Plant-Based Proteins: FAQs on Their Sources and Benefits

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One of the most argued topics when it comes to nutrition revolves around protein. Some people argue that we humans need protein specifically from meat, while others say that plant-based protein is much better for both your body and the environment. If you were a meat-lover, you might have been wondering if the latter argument is even valid. Well, let us tell you that yes—plants do give you protein.

In this article, we will talk about how you can get protein from plants, as well as the benefits of doing so.

Where can I get protein from plants?

There are plenty of plants that give you protein, specifically seeds and beans. Here are a few examples of plants that provide you with an excellent amount of protein: black beans, kidney beans, chickpeas, green peas, kale, lentils, quinoa, chia seeds, pumpkin seeds, and oatmeal.

If you have read through the list, you might notice how your regular diet might already include one or a few of these food items. However, if you do not have any of them in your diet, then don’t worry! They are super easy to incorporate into your meals. For example, quinoa can be an excellent replacement for rice, meaning that your next rice-packed meal can be quinoa instead. Lentils make great soup as well, so the next time you decide to boil some soup, throw in some lentils. Beans and legumes work well in soups and add a punch of protein!

What are the advantages of plant-based protein over meats?

If you do not know, your body requires twenty different amino acids that form the proteins. While the body can naturally produce eleven of these, the remaining nine comes from your diet.

Where do you get the remaining nine amino acids? Simple. From plants! Food items like quinoa contain all nine of the amino acids, as well as other nutrients that helps boost your body's health. That means that not only are you giving your body what it needs in terms of amino acids, but you’re giving it so much more, such providing it with fiber, vitamins, and various minerals.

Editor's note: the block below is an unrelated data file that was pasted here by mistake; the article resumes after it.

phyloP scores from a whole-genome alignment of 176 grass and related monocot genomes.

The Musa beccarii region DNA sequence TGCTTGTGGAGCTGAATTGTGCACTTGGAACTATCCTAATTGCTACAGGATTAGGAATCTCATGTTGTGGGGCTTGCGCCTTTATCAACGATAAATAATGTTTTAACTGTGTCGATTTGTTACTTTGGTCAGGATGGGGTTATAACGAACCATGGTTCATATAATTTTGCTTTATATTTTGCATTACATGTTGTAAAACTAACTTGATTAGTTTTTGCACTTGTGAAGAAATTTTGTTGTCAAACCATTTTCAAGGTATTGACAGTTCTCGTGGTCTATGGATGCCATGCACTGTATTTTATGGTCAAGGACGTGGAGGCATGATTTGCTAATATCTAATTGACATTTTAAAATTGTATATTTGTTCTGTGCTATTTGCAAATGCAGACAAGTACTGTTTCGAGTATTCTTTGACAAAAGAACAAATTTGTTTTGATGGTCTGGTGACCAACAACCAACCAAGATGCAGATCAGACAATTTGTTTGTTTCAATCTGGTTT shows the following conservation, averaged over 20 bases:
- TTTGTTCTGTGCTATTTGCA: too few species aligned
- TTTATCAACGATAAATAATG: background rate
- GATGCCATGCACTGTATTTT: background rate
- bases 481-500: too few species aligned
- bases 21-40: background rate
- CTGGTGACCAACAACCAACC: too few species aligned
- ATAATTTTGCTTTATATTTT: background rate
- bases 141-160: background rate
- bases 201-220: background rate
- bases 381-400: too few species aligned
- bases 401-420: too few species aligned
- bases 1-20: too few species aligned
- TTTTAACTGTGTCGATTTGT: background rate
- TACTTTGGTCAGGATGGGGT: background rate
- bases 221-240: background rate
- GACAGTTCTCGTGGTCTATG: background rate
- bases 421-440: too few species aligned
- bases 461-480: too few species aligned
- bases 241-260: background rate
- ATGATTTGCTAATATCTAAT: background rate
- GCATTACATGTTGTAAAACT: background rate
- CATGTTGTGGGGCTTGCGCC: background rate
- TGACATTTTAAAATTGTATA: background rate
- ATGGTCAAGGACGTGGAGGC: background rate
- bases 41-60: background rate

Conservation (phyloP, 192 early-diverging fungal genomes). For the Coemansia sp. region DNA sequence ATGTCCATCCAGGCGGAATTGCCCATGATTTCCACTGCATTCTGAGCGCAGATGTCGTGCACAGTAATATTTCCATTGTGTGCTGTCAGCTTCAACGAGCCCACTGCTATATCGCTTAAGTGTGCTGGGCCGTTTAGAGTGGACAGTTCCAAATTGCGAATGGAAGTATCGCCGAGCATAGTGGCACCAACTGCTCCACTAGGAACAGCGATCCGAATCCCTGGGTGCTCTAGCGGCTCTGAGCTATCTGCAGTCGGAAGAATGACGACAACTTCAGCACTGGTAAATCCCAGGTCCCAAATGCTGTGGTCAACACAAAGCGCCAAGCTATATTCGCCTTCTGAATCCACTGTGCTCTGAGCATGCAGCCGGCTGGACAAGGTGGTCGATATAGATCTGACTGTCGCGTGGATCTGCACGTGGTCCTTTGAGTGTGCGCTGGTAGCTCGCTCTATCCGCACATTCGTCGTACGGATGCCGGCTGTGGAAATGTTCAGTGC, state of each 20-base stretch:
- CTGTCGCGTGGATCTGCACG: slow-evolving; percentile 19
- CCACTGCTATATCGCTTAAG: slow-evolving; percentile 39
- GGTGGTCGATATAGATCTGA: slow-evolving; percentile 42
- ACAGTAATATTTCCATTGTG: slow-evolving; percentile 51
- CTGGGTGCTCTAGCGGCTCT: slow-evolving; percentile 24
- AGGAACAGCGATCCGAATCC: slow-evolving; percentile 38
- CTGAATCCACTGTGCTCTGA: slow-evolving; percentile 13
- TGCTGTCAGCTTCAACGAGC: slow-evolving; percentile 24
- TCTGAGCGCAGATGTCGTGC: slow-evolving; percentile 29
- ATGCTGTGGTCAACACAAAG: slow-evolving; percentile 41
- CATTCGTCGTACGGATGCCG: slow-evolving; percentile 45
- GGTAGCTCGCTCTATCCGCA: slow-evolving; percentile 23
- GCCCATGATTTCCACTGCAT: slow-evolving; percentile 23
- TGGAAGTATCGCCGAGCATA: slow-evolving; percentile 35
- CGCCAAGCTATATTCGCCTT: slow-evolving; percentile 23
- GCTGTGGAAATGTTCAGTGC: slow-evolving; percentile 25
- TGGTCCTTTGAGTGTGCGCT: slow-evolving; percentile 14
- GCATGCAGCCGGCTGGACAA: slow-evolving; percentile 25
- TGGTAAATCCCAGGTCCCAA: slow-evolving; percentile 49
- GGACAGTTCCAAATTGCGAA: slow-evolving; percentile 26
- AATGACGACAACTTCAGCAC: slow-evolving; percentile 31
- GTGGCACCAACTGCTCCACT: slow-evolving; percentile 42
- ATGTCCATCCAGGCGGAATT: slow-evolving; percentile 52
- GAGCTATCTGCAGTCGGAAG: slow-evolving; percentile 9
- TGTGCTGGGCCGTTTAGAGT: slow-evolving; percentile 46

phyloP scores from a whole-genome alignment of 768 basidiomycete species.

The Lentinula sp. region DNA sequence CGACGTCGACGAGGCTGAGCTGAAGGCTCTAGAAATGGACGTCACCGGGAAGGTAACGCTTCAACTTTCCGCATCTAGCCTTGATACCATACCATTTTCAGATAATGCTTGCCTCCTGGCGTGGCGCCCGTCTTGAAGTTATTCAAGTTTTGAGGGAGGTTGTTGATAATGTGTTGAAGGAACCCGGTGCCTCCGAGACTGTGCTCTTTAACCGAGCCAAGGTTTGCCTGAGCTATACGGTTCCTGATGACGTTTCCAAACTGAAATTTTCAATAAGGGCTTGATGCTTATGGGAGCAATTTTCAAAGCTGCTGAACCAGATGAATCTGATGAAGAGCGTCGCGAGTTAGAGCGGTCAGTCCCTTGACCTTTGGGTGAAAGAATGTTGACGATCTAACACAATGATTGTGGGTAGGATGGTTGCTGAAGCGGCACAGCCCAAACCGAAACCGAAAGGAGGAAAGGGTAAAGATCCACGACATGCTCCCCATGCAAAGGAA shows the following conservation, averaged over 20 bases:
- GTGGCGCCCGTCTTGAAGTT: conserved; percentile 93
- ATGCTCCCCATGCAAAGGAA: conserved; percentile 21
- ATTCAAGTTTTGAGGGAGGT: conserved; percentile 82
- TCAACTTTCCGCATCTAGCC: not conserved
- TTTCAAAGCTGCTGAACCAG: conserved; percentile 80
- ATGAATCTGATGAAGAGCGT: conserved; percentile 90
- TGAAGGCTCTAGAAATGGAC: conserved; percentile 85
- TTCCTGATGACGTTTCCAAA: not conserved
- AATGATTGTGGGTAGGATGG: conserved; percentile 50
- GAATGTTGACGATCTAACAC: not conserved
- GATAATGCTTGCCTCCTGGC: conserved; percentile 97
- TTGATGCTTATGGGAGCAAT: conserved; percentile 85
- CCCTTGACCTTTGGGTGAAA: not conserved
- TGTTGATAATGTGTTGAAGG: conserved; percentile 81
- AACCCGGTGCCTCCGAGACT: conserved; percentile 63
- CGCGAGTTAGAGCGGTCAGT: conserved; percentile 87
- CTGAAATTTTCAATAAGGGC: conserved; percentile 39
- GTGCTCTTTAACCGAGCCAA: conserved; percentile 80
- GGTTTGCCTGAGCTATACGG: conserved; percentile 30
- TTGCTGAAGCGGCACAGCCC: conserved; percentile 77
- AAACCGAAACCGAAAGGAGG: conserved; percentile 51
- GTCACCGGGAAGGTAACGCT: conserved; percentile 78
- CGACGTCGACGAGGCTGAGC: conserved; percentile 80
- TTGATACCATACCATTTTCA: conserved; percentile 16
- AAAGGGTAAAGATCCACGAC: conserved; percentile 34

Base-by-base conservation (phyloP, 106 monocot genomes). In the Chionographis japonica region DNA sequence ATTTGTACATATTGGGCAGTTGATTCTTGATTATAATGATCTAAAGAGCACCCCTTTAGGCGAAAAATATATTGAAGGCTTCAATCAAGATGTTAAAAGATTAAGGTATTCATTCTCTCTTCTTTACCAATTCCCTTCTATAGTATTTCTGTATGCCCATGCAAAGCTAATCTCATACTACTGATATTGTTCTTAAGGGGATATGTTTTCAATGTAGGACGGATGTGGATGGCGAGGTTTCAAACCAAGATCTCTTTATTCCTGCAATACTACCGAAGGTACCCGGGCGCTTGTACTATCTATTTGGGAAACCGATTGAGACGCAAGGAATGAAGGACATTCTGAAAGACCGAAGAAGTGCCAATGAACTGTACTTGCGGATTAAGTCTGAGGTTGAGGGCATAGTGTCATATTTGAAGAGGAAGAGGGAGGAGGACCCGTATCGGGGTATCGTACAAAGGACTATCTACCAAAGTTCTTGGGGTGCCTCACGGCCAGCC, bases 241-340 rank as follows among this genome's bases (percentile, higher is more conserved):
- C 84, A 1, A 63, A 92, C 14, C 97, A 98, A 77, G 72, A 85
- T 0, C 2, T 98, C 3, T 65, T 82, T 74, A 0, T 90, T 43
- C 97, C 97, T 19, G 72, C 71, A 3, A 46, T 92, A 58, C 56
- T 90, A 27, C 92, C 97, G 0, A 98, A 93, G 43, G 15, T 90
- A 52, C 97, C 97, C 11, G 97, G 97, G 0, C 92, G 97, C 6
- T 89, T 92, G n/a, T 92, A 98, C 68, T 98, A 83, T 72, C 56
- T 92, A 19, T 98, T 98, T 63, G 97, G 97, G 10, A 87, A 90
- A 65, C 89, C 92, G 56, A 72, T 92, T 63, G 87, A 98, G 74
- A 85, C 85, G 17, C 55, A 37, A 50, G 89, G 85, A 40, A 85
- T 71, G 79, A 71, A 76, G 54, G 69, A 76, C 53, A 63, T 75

The biggest benefit plants have over meat, however, is that plants do not add to your caloric intake. In other words, plant-based protein is an extremely healthy form of protein and one you do not have to be guilty about eating.

How much of this plant-based protein must I eat daily?

This will depend on how much protein you need, which is based on your lifestyle. For example, if you were to compare someone who just sat all day and did nothing versus one who goes out to jog every so often, the latter will require more protein to build muscle mass and retain their weight. For that reason, you must first calculate how much protein you need daily. Only then can you do the math for how much of the protein you will need to consume, plant-based or not.

As for plants, most of them will come with a protein per serving. For example, quinoa comes with 8g of protein per serving, which means that if you need around 60 grams of protein during the day, you will need approximately 7.5 servings to fulfill that number.

Conclusion

If you are worried that eating only vegetables is going to leave you protein-less, think again. As you can see, not only are plants packed with protein, but they are super easy to incorporate into your meals. To add to that, they are packed with all sorts of other nutrients that help further boost your body's functions and overall health. So, if you want to take protein in the healthiest way possible, you know what to do! Grab that bag of quinoa the next time you head to the grocery store!

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